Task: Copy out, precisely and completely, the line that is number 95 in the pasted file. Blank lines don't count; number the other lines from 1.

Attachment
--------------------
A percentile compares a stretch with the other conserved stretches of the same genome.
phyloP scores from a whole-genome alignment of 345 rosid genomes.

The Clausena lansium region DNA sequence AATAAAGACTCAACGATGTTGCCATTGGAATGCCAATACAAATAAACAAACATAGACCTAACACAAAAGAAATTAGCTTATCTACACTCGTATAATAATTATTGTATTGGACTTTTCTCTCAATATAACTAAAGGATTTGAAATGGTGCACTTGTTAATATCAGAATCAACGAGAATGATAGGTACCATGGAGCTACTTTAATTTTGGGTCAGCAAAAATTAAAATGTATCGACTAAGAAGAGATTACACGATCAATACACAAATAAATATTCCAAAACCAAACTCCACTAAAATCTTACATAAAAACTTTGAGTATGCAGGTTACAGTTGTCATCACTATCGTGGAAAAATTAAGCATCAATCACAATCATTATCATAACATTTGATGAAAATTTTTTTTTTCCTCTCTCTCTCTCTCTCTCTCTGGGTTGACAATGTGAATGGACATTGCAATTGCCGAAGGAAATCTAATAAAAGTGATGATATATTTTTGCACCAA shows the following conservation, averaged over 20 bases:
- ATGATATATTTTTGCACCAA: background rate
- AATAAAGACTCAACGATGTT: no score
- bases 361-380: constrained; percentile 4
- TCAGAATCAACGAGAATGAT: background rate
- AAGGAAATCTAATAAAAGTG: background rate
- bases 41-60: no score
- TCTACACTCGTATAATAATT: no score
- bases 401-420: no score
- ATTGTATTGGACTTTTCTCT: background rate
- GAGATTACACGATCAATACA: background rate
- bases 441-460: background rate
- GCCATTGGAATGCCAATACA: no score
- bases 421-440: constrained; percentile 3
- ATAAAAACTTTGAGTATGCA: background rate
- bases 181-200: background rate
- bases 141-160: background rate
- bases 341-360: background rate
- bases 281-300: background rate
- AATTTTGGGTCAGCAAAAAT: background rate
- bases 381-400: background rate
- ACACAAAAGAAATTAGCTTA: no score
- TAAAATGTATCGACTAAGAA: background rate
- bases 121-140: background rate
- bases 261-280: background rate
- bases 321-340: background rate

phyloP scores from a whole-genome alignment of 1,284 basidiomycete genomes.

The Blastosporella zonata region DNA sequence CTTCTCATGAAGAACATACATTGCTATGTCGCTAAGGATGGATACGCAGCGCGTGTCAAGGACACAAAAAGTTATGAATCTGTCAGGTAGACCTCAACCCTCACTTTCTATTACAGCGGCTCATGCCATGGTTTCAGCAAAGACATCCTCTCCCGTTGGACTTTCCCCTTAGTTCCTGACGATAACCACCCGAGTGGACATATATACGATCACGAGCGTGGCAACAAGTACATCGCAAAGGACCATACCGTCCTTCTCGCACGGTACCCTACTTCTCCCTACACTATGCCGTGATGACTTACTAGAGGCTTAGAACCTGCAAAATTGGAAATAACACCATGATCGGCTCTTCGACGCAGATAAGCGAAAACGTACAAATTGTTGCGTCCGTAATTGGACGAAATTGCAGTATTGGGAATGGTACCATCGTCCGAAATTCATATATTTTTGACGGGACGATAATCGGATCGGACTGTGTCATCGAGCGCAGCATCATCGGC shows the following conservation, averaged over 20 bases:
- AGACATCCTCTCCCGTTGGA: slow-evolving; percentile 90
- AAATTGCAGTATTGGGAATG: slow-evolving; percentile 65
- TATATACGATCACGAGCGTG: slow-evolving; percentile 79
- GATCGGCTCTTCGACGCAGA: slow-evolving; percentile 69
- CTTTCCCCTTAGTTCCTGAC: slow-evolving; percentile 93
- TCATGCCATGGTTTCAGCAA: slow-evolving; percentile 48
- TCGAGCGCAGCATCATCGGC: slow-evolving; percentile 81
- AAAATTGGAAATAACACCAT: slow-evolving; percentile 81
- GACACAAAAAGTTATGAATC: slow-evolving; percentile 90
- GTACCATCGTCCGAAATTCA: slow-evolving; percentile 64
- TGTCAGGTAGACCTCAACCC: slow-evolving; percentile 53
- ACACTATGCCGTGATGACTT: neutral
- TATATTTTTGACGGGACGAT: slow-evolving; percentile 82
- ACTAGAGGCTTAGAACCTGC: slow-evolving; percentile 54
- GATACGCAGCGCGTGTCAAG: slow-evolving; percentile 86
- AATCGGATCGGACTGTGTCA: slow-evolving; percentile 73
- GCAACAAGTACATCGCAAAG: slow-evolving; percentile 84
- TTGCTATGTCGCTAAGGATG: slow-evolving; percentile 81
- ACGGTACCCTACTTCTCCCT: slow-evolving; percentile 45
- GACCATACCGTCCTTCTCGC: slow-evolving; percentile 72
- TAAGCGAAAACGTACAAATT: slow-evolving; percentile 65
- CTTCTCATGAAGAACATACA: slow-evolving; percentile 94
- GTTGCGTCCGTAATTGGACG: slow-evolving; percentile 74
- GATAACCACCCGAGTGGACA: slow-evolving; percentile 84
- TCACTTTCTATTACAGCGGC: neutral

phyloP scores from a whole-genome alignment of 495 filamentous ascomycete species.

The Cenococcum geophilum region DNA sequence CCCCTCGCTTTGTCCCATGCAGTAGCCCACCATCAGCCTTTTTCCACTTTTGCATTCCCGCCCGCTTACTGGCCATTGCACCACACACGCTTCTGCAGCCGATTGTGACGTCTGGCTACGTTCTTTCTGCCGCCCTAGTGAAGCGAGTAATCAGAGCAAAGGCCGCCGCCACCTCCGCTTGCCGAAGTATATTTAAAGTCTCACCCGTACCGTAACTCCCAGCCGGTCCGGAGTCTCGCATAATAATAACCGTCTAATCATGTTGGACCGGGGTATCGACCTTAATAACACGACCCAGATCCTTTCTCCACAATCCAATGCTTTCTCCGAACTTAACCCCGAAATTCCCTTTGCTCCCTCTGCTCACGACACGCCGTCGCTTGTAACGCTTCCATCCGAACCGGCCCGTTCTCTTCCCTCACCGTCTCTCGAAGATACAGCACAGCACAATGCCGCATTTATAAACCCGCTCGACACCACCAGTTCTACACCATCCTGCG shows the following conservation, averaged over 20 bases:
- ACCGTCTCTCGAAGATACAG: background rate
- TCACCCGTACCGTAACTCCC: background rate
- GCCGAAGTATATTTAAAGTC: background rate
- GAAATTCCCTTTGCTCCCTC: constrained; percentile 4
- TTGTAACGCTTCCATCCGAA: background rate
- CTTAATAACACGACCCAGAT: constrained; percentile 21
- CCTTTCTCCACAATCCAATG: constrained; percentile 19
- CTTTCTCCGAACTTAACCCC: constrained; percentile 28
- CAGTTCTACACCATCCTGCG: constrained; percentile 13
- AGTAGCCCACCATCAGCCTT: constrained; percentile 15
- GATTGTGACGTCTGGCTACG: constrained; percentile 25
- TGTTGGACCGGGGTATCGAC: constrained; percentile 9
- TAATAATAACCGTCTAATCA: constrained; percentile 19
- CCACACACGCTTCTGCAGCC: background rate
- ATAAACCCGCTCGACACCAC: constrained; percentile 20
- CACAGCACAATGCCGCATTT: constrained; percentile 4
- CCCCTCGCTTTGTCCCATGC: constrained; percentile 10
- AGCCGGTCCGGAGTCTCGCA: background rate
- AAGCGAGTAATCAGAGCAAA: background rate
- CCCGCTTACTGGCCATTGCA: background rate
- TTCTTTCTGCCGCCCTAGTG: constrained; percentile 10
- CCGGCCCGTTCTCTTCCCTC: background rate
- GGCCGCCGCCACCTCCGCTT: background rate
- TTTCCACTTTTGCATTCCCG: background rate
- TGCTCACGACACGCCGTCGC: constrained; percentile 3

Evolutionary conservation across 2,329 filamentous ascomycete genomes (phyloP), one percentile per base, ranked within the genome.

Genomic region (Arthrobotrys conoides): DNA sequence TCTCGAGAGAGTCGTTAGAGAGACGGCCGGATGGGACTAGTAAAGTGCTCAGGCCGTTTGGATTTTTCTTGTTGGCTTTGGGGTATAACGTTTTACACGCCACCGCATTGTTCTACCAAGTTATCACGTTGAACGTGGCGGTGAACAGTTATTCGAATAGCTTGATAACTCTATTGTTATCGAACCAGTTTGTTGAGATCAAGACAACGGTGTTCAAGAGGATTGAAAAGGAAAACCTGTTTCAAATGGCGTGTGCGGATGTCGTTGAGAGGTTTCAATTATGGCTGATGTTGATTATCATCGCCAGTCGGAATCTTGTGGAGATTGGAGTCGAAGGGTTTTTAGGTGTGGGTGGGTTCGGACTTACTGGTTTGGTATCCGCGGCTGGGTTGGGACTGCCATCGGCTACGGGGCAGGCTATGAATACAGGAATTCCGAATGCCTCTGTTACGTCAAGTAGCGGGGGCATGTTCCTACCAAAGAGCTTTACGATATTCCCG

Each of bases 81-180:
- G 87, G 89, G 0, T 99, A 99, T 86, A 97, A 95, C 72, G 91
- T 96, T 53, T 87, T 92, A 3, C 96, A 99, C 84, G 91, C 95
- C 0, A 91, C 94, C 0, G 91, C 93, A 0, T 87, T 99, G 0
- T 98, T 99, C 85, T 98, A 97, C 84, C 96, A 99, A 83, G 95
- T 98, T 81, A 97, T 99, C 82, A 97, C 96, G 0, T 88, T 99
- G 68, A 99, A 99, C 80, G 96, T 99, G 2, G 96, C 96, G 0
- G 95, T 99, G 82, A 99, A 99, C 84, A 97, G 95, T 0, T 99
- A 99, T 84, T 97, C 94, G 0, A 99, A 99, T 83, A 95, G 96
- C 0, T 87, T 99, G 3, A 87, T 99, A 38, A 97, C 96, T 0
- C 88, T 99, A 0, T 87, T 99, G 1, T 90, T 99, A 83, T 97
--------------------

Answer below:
- C 88, T 99, A 0, T 87, T 99, G 1, T 90, T 99, A 83, T 97